“Post-modernism” is a somewhat negative word in conservative Christian circles. The term itself can be confusing, since it’s used in a variety of ways. One of those connotations, one which should concern believers, is the philosophy that there is no such thing as absolute truth, that we call “truth” is relative to each person. You can have your truth and I can have mine and it doesn’t matter if our “truths” contradict each other as long as they work for us as individuals – “You’re a Christian? Glad that works for you. I’m a Hindu. That works better for me.” This perspective casts orthodox Christian beliefs and biblical claims into doubt. More about that in a moment.
You’re probably wondering where I’m going with this – what does it have to do with my spiritual beliefs? Well, it depends on where you take post-modernistic insights. For some people, they cast doubt on whether or not common spiritual belief is even possible. Can we share any absolute truth as believers? Does a doctrinal statement mean anything if we all see it from different angles shaped by our personal lenses? The wife of a well-known Midwest preacher, coming from a more post-modern view, once said, “I know more and more about less and less.” In her case, she meant that she was becoming less certain about her biblical beliefs. Her husband, echoing her sentiments, began letting go of some evangelical doctrines; becoming more “open-minded”.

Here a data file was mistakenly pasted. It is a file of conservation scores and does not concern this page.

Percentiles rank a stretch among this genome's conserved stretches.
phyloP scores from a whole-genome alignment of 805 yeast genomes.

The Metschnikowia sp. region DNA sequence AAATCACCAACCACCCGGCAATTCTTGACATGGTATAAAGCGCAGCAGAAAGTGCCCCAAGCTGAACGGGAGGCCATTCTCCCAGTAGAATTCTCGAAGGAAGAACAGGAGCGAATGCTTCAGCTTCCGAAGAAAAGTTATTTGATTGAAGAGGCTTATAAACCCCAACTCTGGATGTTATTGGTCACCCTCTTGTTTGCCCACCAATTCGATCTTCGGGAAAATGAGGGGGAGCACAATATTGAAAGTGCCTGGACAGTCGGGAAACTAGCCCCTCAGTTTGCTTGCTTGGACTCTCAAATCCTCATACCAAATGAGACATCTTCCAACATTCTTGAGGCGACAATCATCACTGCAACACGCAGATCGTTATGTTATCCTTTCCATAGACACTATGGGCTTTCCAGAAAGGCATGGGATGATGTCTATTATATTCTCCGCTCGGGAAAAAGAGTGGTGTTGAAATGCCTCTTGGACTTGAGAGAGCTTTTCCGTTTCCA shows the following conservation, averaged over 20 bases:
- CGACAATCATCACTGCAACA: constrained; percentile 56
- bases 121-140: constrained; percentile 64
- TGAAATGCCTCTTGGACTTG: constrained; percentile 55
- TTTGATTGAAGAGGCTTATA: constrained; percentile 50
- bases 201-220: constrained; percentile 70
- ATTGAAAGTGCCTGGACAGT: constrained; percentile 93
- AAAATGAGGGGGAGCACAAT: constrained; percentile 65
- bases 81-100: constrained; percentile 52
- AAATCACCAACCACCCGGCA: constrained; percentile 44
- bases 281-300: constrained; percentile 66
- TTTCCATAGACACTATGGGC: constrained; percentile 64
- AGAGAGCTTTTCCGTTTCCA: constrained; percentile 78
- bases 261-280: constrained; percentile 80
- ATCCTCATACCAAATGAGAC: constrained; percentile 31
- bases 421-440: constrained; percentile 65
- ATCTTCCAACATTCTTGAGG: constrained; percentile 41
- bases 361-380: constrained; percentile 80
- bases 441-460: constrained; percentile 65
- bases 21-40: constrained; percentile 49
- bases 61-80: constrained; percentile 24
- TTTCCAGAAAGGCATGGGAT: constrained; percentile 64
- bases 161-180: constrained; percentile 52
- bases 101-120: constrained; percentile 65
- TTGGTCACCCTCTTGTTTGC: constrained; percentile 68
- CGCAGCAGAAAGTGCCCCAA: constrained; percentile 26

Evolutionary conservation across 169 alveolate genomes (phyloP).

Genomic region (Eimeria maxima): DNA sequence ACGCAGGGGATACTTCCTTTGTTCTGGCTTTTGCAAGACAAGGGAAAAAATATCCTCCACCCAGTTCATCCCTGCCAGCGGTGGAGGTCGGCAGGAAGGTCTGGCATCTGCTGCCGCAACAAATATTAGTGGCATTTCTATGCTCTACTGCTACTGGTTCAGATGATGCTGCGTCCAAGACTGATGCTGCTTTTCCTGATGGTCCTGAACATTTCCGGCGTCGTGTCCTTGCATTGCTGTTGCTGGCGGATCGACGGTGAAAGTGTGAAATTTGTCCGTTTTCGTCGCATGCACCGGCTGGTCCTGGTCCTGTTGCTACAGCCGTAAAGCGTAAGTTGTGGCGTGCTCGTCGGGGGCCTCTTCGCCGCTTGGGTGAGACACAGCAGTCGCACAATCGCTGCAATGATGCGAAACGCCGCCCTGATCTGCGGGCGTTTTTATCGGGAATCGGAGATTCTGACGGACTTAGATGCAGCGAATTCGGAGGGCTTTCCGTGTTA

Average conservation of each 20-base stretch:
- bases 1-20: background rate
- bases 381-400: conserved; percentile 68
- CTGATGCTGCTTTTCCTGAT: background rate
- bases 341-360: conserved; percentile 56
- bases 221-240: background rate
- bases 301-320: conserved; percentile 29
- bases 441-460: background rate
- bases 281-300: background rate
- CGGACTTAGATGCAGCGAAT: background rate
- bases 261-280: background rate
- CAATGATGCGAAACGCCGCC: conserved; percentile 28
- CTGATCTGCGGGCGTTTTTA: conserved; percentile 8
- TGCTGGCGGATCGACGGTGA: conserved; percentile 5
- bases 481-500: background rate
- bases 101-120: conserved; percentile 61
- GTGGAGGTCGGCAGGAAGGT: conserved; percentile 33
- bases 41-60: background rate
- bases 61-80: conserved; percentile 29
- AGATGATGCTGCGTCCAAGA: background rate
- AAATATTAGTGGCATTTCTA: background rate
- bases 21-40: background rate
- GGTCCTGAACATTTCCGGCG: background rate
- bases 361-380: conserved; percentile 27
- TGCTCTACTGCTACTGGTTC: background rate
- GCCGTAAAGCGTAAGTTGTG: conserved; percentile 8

This is the heritage that our children are facing as they head into adulthood, wondering what doctrinal beliefs, if any, they can hold with confidence. Is there such a thing as absolute truth that can be shared by believers or are we each marooned on our own subjective little theological island? Is it even meaningful, for example, to say that Jesus is “the way, the truth and the life” and that no one comes to the Father except by Him?
My sense is that post-modern thinking has been helpful in some ways, but that like most correctives, the pendulum tends to swing too far in the other direction. The truth is somewhere in the middle.
What’s good about post-modern thinking?
1. Post-modernism reminds us that our subjective filters affect our beliefs